I love the very lost one you came up with. The optic fiber splitter. I posted the same concept several years ago (elsewhere) regarding secure servers.

If there is a physical splitter buried within a server, it should be able to send a separate feed of all data that is going through the server without anyone's knowledge or admission.

How about The Department of Pre-Crime?

From Washingtons Blog:


Pre-Crime and the NSA
We reported in 2008:

A new article by investigative reporter Christopher Ketcham reveals, a governmental unit operating in secret and with no oversight whatsoever is gathering massive amounts of data on every American and running artificial intelligence software to predict each American’s behavior, including “what the target will do, where the target will go, who it will turn to for help”.
"In February, the Sydney Morning Herald reported the Massachusetts-based multinational corporation, Raytheon – the world’s fifth largest defense contractor – had developed a “Google for Spies” operation.

Herald reporter Ryan Gallagher wrote that Raytheon had “secretly developed software capable of tracking people’s movements and predicting future behavior by mining data from social networking websites” like Facebook, Twitter, and Foursquare.

The software is called RIOT, or Rapid Information Overlay Technology."

Much more at link

I'm not terribly impressed. Back in the 90s "Spycatcher" revealed that all the mails coming into the country were searched, talking about a bamboo-related technique to get letters out without damaging the envelopes. Also, aeroplane to airport communication can be heard by anyone with the correct equipment, which is publicly available. Even US drone telemetry is unencrypted a lot of the time, and can be eavesdropped on.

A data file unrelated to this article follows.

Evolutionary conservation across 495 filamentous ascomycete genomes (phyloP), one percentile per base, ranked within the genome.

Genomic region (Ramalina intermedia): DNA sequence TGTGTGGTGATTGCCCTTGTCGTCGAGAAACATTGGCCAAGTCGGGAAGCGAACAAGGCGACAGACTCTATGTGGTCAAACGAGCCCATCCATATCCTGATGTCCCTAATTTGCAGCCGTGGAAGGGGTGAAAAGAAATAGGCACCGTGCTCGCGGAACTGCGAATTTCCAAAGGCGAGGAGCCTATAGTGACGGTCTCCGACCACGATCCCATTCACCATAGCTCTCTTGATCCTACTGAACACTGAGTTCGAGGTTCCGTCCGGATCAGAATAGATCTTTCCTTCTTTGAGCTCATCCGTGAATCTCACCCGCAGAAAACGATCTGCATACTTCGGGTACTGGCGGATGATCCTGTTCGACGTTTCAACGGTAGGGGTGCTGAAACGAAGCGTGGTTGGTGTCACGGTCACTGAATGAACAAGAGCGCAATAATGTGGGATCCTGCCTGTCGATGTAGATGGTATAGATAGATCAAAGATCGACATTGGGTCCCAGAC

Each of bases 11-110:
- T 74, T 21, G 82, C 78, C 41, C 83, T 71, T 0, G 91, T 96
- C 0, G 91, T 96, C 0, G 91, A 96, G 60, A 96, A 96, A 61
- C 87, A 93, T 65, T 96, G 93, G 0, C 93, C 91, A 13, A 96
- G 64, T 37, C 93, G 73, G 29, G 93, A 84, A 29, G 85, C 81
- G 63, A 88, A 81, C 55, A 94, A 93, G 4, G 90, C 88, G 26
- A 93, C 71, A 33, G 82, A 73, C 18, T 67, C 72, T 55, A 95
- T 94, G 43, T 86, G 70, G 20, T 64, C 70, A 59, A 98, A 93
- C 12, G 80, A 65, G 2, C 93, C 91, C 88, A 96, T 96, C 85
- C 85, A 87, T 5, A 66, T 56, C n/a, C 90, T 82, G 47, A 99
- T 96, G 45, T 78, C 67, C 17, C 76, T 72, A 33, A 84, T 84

The silly stuff about infiltrating Warcraft and MMORPGs and suchlike is hardly technically impressive, either, the only revelation is that they're stupid enough to waste their time on it. A lot of the rest is just burglary. As they say in the software community, physical access is root access.

There are impressive technical capabilities, slashdot has posted several times in the last year about wi-fi being used to track movements of the body, which even works through walls and several meters of air. I also saw a documentary on drones in which a drone operator talked about watching Afghans having sex and shitting using technologies that can see people through walls, using some sort of infra-red or microwave radar or something like that. Trojan technology also allows anyone within quite a range of your screen to read what's on it.
I'm perfectly okay with the NSA monitoring foreign embassies or snooping on UN communications. I'm even okay with them tracking Angela Merkel's cellphone. God knows everyone else is doing the same to us. Gathering foreign intelligence is, after all, supposedly the reason why we have intelligence agencies. Anyone who thinks the BND, DSG, FSB, and MI6 aren't trying to do the same to us is naive.

Domestic spying and surveillance? Monitoring US citizens and their communication habits? That's entirely different.
So you're okay with the NSA snooping on friends and enemies the Empire has made unnecessarily, according to the Founders, who came here to escape another Empire and opposed imperialism broadly.
If we dismantled our bases in Europe and the Mideast, bringing all the troops home, including military "trainers," I'd go along with your opinion.